I find it so hard to write a review of this book that I can’t help but wonder how Kathryn Harrison wrote it. It was a New York Times bestseller when it was originally published in 1997 and has been read by many. The Kiss is a very disturbing story. It’s about incest. And betrayal. And mental illness. And a “man of God” who was anything but. But mainly it’s Kathryn’s story* and how she negotiated growing up and learning how to be a woman. She accomplished it–painfully–in the midst of predation and neglect and without even a pretense of protection from anyone. The writing is hypnotic, reflecting the way Kathryn felt drugged or poisoned by events and by the power of her father’s personality. The tense is present, making the reader feel as if events are happening “right now” and “always and forever.”
One of the fascinating things about this book has been the response of critics and readers. It tends to polarize people. There are many who sympathize greatly with Kathryn for what she went through and others who wonder why she was compliant. There are others who question her motives for making her family’s story public. People who despise the tell-all nature of many memoirs villify her for exposing a taboo subject.
My task, as always, is to see what I learned from the book. The book’s arc seems to take an odd twist. It begins with how the father developed as such an obsession in Kathryn’s mind. She grew up without him in her life, witnessing him in the house as if he were a ghost. The story continues by showing how Kathryn was caught like a fly in the father’s web when they met as adults. And, finally, it moves to how their relationship ended. But the twist is that, near the end, the relationship with the mother is made central. There is a forgiving and coming-together of mother and daughter when the mother is dying. The book is dedicated to the mother: Beloved 1942-1985.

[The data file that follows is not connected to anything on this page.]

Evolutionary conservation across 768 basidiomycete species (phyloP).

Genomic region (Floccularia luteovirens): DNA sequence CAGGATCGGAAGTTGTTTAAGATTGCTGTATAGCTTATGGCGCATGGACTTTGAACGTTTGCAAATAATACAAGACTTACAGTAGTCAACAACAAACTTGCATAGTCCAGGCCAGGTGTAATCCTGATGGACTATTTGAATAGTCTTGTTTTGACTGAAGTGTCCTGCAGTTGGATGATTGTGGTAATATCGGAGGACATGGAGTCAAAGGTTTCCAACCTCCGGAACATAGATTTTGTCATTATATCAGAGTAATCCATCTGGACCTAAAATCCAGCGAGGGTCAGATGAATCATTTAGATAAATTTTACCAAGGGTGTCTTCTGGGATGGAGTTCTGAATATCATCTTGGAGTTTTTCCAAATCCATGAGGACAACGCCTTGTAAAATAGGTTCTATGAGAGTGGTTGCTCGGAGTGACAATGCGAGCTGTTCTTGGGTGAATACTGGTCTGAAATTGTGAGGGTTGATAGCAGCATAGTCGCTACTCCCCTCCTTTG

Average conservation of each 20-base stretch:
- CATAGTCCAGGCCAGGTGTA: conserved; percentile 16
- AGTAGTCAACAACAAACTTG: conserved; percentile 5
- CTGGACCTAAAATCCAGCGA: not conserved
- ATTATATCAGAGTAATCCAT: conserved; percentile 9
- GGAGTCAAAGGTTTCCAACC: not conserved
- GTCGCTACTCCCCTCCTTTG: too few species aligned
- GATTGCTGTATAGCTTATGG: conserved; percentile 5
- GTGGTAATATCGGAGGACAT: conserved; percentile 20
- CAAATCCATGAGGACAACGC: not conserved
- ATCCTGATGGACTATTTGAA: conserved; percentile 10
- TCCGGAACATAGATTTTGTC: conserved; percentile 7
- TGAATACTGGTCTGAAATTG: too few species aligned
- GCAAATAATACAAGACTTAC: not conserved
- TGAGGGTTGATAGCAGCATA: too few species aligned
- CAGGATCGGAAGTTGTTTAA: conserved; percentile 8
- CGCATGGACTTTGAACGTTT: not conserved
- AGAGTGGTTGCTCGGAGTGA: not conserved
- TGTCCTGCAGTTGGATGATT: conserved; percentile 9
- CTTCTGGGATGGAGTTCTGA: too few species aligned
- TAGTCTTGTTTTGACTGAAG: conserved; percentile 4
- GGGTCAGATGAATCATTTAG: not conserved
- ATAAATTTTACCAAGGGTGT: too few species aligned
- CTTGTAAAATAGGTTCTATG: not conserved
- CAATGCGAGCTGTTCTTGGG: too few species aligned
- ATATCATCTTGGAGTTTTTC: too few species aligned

Because the book was so successful, I have to conclude that it is possible to twist and tweak to give a story the sort of long-range perspective the writer desires. Nevertheless, I wasn’t persuaded. The mother was not presented positively. She abandoned her daughter to be brought up by a mentally ill grandmother. Is that forgiveable? Forgiveable enough to make the book about the mother?
Or is the forgiveness on Kathryn’s part because Kathryn realizes that as her father ruined her life, he had done so with her mother’s?
I don’t think there can be a satisfying ending in the face of the tragedy that occurs in the book. But I am wondering if the through-line of the book is damaged or distorted by trying to make it “about the mother” at the end.
Have you read the book? If so, what do you think about the storyline?
Flawed or not, it’s a book you will never forget.
* I purposefully rely on Kathryn’s first name here to give her a breathing presence because of all she went through as a child and young woman.